|Graeme College (known variously before 1939 as Victoria Boys' High School and the Grahamstown Public School)||1873||Non-denominational||English||0–12||Single sex male||Public|
|Diocesan School for Girls (D.S.G.)||1874||Anglican||English||4–12||Single sex female||Private|
|St Aidan's College||1876 (closed 1973)||Jesuit||English||?–12||Single sex male||Private|
|St. Andrew's Preparatory School||1885||Anglican||English||0–7||Single sex male (Co-ed. until Gr.4)||Private|
|Good Shepherd School||1884||Anglican||English||1–7||co-educational||Private/public partnership|
|Victoria Girls' High School||1897||Non-denominational||English||8–12||Single sex female||Public|
|Victoria Girls' Primary||1945||Non-denominational||English||0–7||Single sex female||Public|
Grahamstown is home to the oldest surviving independent newspaper in South Africa. Named the Grocott's Mail, it was founded in 1870 by the Grocott family, and bought out a newspaper called the Grahamstown Journal, which was founded in 1831. Robert Godlonton, a previous owner of the Journal had used it and his other papers to oppose Stockenstrom's treaty system and advocated seizing more land from the Xhosa. It is now a local newspaper operated by the School of Journalism and Media Studies at Rhodes University, and still retains its name.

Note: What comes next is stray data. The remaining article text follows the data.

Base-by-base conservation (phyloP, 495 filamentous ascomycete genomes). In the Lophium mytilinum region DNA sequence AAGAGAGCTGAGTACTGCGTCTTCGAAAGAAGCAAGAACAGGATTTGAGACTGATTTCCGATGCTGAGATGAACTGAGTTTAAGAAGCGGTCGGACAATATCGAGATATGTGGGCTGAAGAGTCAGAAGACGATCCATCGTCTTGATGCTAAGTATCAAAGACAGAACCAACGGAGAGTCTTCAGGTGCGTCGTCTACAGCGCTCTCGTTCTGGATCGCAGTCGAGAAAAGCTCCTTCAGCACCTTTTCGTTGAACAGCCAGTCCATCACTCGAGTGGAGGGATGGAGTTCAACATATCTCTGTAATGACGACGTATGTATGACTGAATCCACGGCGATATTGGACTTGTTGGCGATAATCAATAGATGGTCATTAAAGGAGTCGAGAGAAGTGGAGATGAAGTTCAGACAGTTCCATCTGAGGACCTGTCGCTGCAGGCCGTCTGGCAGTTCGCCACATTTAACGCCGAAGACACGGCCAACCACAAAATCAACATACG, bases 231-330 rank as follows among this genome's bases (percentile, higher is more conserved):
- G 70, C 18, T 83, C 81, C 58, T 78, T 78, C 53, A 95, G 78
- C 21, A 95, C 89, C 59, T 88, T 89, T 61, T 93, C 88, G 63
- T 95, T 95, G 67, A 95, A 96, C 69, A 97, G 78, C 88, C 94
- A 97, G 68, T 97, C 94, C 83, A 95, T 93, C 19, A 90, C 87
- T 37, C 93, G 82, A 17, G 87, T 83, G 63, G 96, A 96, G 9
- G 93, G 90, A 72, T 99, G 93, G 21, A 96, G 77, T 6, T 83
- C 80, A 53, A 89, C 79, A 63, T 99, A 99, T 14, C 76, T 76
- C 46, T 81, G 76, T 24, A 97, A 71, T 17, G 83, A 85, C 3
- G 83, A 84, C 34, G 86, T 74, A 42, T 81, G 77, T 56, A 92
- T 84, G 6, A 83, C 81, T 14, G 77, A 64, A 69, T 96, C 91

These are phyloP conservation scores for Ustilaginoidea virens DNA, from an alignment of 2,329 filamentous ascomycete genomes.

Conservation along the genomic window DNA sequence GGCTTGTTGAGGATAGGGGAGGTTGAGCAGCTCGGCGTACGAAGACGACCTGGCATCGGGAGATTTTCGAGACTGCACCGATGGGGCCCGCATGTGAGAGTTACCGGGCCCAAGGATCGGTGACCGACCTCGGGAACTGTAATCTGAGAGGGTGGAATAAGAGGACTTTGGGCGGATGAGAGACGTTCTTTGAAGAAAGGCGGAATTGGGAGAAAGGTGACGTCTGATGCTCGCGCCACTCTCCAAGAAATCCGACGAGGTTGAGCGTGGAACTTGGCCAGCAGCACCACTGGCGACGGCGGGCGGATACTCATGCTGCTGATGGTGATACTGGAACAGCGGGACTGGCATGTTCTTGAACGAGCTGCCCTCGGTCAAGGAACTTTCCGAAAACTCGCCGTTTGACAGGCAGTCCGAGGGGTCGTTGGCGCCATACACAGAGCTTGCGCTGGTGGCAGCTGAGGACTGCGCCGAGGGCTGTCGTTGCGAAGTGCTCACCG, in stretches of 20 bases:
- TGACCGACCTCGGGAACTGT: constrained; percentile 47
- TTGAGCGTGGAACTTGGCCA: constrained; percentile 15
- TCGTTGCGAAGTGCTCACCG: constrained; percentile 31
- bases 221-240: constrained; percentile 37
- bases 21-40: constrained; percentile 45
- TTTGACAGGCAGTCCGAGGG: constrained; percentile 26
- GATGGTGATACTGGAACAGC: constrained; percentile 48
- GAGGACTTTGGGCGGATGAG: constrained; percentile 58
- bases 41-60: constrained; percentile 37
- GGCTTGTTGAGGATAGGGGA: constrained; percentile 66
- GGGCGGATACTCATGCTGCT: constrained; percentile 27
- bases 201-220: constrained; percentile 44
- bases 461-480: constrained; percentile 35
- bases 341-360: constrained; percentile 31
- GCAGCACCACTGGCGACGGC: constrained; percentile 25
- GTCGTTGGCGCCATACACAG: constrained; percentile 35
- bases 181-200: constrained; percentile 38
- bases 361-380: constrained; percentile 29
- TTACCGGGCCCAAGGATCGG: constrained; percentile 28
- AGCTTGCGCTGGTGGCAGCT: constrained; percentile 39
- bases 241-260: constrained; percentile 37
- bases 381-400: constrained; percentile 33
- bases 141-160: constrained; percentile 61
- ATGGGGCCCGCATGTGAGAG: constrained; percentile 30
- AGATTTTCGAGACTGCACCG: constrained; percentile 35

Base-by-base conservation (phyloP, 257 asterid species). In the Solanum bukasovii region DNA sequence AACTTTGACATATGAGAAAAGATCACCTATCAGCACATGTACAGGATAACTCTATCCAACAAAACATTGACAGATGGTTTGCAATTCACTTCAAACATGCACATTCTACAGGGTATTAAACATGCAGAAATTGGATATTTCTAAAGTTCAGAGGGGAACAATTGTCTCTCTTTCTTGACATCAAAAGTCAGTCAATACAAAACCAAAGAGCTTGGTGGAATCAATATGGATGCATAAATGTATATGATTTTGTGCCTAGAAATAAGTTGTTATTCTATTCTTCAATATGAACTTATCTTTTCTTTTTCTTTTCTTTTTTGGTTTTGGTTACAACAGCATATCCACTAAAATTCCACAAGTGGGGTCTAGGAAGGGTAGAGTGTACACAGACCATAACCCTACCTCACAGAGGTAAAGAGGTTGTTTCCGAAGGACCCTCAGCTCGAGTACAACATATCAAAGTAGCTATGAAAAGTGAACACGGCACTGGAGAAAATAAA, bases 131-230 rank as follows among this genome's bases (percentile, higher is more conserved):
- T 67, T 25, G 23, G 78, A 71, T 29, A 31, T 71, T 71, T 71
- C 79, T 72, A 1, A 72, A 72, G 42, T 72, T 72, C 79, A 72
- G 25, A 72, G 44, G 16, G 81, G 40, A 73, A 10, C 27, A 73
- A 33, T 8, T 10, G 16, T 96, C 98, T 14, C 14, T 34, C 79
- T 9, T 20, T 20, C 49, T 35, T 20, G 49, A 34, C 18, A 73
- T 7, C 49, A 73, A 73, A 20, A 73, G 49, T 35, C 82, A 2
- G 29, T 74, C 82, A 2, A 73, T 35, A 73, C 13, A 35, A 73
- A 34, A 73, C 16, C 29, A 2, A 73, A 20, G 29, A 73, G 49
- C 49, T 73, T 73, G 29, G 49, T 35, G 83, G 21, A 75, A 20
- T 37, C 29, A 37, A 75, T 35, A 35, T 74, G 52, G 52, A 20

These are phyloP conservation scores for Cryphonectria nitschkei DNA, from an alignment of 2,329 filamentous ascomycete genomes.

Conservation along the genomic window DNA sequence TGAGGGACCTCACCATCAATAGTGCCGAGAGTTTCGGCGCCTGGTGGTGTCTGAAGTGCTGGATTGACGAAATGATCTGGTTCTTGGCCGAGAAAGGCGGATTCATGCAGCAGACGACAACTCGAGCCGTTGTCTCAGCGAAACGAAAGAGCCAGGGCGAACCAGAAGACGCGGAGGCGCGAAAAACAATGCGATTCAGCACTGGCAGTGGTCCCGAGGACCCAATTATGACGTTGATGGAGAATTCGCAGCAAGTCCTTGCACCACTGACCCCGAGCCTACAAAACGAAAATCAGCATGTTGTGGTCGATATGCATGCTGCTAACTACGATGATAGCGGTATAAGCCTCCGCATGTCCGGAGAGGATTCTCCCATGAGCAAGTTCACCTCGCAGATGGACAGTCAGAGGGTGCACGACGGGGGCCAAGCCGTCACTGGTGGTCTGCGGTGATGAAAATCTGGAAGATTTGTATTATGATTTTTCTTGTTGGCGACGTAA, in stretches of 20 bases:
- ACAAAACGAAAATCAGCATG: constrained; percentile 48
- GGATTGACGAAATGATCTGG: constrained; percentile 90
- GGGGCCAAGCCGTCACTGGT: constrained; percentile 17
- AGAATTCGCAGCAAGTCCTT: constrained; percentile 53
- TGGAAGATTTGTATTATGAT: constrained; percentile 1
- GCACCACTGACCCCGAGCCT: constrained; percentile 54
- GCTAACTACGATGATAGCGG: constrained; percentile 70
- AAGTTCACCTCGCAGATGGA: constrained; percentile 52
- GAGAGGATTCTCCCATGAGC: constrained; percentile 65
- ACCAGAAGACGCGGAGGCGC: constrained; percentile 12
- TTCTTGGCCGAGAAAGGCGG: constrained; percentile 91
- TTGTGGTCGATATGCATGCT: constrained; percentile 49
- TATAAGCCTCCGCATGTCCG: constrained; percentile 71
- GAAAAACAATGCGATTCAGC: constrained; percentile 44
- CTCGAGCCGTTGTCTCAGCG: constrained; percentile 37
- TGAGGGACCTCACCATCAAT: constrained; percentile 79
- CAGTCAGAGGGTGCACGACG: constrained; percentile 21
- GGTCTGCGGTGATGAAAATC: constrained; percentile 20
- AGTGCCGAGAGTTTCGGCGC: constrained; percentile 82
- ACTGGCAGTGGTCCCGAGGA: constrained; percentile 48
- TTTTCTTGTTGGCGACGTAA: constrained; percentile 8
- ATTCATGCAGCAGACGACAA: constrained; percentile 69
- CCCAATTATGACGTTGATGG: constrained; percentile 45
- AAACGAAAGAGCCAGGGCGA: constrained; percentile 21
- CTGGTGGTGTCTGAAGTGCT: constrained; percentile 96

As a major centre for journalism training, Grahamstown also hosts two student newspapers, Activate, established in 1947, and The Oppidan Press, a student initiative launched in 2007 that caters mainly to the student population living off-campus.
With the establishment of the Union of South Africa the Grahamstown High Court became a Local Division of the newly formed Supreme Court of South Africa (under Cape Town). On 28 June 1957, the Eastern Districts Court, under the name Eastern Cape Division, became a provincial division. In certain other areas of provincial government Grahamstown similarly served as a centre for the Eastern Cape.[clarification needed]
It is the seat of the Eastern Cape Division of the High Court, as well as the Magistrate's Court for the Albany District. As a result of the presence of a High Court, several other related organs of state such as a Masters Office and a Director of Public Prosecutions are present in the town. A few other Government (mostly provincial) departments maintain branches or other offices in Grahamstown.
Grahamstown was the only settlement outside Cape Town to host a sitting of the Cape Colony legislature (a move to defuse a call for the creation of a separate colony).
In 2013 South Africa's minister of water Edna Molewa was tasked with restoring the water supply of Grahamstown following protests over a nine-day water outage. Causes for the outage include financial mismanagement, with under-spending on infrastructure. The task force established by Molewa had not solved the problem by 2014.
Coat of armsEdit
This section relies largely or entirely on a single source. (June 2017)